for file in /boot/initramfs*
        cp -af "$file" "$ESP_DIR/"
        [ $? -ne 0 ] && exit 1

[ -e /boot/intel-ucode.img ] && cp -af /boot/intel-ucode.img "$ESP_DIR/"
[ -e /boot/amd-ucode.img ] && cp -af /boot/amd-ucode.img "$ESP_DIR/"

exit 0

Tips and tricks

Replace the partition with a larger one

On a disk with a preexisting operation system, the EFI system partition may be smaller that recommended in #Create the partition. E.g. Windows Setup creates a measly 100 MiB EFI system partition on non-4Kn drives.

In such cases, it may be a good idea to create a new, larger EFI system partition to prevent running out of space on it.

Free up space for a new partition in Windows

In Windows, partitions can be either managed graphically with Disk Management (diskmgmr.msc) or from the command line with the diskpart.exe utility.

Run diskmgmr.msc as Administrator.

  1. Right click on the "(C:)" partition (the only one of the default Windows-created partitions which can be resized online) and select Shrink Volume....
  2. Enter 4096 as the amount to shrink and click Shrink.

There should now be a 4 GiB unallocated space after the "(C:)" partition.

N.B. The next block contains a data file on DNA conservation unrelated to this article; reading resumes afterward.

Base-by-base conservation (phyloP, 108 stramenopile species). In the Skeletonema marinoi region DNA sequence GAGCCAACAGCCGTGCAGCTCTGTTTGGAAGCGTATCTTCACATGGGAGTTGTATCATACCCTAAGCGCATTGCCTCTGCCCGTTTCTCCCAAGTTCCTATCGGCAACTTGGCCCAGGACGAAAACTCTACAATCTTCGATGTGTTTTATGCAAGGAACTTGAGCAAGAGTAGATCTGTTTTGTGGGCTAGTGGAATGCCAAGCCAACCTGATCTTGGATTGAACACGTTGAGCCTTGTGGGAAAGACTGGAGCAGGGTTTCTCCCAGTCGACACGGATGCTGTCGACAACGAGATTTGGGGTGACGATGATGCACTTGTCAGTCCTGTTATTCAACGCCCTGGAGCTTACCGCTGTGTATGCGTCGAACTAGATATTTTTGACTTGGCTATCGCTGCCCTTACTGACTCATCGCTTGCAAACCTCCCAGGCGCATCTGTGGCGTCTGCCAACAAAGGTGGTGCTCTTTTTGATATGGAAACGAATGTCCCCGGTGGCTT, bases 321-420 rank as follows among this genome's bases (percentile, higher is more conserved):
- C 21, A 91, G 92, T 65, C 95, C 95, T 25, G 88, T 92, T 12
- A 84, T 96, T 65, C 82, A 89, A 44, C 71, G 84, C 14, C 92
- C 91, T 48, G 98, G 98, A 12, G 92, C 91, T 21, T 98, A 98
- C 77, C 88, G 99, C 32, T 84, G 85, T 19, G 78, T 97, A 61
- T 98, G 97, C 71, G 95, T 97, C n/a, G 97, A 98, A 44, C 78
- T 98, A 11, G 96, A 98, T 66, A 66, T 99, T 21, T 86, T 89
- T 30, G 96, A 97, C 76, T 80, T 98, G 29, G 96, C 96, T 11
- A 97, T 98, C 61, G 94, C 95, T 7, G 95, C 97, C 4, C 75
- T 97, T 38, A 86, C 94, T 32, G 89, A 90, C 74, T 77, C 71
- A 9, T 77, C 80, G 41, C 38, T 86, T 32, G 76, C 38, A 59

Boot into Arch Linux or the Arch Linux installation medium to proceed to creating a new partition.

Delete the old partition and create a new one

First, make sure to backup the contents of the EFI system partition. For example, with esp being its mountpoint:

# cp -a esp /esp_backup

Unmount the EFI system partition:

# umount esp
Note: On an installed system, you may need to additionally stop esp.mount and esp.automount units to prevent systemd from automounting it again.

Run blkid and take note of the UUID and PARTUUID values. They will later be reused for the new partition.

# blkid

Delete the old partition using sgdisk from gptfdisk:

# sgdisk --delete=Y /dev/sdx

Create a new partition in the largest unallocated space while reusing the old PARTUUID and PARTLABEL:

# sgdisk --align-end --largest-new=0 --typecode=0:ef00 --change-name=0:'EFI system partition' --partition-guid=0:YYYYYYYY-YYYY-YYYY-YYYY-YYYYYYYYYYYY /dev/sdx

Confirm the new, 4 GiB in size, EFI system partition is created by listing the partitions with fdisk:

# fdisk -l /dev/sdx